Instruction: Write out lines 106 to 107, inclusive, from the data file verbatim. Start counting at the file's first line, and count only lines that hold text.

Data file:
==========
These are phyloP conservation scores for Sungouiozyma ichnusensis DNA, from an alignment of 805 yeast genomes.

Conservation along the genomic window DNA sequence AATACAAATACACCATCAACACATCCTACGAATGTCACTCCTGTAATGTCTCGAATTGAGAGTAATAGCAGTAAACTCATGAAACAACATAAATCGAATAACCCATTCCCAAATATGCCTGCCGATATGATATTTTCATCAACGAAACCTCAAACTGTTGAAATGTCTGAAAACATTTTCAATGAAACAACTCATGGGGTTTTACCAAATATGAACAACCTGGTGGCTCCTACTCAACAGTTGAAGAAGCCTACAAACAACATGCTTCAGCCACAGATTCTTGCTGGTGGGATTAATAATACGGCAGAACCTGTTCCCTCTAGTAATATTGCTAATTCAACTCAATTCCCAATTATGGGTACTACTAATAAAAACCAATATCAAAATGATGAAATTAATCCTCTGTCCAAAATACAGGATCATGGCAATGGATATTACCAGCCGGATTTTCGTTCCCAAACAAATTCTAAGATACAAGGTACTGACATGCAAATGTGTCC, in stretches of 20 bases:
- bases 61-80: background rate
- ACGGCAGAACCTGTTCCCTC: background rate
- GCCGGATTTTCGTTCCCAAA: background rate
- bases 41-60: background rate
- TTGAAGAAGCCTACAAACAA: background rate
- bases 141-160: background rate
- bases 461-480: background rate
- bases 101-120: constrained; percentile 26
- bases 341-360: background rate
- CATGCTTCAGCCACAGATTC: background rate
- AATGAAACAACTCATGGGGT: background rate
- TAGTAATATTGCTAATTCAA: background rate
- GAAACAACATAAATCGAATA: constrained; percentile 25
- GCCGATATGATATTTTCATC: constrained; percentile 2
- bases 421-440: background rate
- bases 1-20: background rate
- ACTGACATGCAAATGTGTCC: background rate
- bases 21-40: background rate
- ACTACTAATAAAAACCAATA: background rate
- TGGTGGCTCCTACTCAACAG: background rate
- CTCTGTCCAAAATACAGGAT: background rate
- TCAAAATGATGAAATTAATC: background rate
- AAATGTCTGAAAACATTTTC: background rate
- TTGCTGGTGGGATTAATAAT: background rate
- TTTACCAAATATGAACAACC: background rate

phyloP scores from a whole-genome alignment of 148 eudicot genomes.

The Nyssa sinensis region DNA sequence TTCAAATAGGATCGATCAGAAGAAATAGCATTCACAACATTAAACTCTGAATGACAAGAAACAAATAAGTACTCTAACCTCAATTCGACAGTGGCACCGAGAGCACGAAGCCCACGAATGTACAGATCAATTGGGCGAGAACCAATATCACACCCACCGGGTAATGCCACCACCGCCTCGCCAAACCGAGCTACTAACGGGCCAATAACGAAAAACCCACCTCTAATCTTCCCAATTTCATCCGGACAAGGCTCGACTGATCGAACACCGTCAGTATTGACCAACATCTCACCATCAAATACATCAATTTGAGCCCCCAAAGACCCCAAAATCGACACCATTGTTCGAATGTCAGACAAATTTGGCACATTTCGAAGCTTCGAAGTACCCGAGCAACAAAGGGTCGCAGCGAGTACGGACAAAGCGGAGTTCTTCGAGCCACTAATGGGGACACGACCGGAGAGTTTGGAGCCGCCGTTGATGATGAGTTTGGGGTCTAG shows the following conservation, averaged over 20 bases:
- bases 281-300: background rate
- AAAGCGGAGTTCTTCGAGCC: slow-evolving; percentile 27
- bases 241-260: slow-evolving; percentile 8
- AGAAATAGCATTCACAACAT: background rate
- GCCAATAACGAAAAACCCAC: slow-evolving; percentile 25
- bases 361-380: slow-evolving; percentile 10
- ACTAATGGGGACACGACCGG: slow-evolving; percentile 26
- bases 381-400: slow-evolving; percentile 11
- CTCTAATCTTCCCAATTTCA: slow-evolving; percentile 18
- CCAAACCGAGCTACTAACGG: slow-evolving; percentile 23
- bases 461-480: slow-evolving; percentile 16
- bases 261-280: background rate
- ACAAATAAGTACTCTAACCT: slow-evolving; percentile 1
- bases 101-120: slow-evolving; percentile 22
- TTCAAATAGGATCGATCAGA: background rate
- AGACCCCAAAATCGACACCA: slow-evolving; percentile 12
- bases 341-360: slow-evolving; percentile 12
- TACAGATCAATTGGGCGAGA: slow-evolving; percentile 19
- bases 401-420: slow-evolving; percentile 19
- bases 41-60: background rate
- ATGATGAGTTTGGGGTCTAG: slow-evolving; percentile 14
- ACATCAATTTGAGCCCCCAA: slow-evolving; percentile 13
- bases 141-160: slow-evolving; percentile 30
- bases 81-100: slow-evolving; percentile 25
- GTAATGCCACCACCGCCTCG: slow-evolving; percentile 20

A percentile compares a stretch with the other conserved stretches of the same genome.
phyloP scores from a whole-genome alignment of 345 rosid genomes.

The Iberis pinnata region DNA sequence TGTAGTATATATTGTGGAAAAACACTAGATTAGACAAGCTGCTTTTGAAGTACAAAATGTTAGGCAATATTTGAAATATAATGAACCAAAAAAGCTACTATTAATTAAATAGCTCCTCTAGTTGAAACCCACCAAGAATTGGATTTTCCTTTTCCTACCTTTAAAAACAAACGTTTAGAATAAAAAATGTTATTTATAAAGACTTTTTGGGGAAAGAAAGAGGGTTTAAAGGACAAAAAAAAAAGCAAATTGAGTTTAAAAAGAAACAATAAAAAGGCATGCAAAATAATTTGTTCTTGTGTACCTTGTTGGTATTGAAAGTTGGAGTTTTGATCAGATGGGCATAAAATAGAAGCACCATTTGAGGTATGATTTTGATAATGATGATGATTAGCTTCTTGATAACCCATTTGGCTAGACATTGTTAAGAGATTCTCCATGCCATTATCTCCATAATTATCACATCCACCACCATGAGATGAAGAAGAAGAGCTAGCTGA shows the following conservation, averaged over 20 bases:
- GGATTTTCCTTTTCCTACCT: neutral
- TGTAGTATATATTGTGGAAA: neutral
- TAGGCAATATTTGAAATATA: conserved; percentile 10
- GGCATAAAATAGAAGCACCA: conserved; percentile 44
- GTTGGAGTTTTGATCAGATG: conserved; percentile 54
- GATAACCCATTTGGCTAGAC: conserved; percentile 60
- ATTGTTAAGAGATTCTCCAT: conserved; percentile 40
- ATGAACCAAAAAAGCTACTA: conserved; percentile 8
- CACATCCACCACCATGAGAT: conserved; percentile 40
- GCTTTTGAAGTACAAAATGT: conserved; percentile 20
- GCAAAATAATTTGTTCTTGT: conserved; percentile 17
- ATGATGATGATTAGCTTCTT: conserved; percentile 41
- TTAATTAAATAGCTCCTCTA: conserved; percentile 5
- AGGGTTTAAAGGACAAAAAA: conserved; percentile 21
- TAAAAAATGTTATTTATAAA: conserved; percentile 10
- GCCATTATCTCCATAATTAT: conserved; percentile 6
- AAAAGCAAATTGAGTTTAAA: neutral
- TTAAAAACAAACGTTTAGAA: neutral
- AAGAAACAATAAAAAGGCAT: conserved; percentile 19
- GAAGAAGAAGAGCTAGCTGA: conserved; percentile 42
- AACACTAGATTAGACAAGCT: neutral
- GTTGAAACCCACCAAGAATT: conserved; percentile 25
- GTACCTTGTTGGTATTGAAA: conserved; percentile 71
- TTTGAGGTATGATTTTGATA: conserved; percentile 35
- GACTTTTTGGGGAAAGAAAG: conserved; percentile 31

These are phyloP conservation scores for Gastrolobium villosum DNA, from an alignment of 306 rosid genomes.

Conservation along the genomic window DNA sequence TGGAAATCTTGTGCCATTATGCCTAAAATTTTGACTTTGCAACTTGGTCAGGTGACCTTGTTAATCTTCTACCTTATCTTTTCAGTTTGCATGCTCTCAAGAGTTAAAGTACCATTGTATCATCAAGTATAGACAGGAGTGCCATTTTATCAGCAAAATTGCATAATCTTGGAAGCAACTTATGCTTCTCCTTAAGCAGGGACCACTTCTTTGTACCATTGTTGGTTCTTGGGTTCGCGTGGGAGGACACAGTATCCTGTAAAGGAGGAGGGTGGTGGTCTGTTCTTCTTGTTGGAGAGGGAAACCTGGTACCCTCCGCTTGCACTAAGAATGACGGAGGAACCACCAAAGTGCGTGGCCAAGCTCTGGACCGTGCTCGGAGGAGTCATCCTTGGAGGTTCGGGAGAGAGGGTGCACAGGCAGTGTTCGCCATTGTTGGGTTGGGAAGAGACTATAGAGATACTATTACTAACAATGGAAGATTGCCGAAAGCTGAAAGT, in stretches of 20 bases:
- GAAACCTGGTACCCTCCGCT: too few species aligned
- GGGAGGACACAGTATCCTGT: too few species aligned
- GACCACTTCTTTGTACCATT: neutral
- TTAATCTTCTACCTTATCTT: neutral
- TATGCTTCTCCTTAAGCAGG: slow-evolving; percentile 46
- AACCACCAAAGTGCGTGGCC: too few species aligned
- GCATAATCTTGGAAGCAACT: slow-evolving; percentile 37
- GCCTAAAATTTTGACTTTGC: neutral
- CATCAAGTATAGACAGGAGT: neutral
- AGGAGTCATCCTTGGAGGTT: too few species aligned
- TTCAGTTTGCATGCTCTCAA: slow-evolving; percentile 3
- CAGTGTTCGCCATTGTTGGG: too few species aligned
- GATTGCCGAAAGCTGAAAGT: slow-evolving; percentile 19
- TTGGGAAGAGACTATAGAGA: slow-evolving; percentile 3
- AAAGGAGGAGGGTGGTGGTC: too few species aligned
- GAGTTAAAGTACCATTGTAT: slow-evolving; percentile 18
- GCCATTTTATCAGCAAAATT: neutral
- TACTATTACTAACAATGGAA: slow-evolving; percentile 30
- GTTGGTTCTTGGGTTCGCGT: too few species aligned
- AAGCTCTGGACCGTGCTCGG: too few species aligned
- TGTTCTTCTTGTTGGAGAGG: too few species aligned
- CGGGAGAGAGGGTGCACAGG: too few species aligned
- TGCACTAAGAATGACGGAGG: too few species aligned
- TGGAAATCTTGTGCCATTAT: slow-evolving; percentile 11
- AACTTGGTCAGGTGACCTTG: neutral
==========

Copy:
- CGGGAGAGAGGGTGCACAGG: too few species aligned
- TGCACTAAGAATGACGGAGG: too few species aligned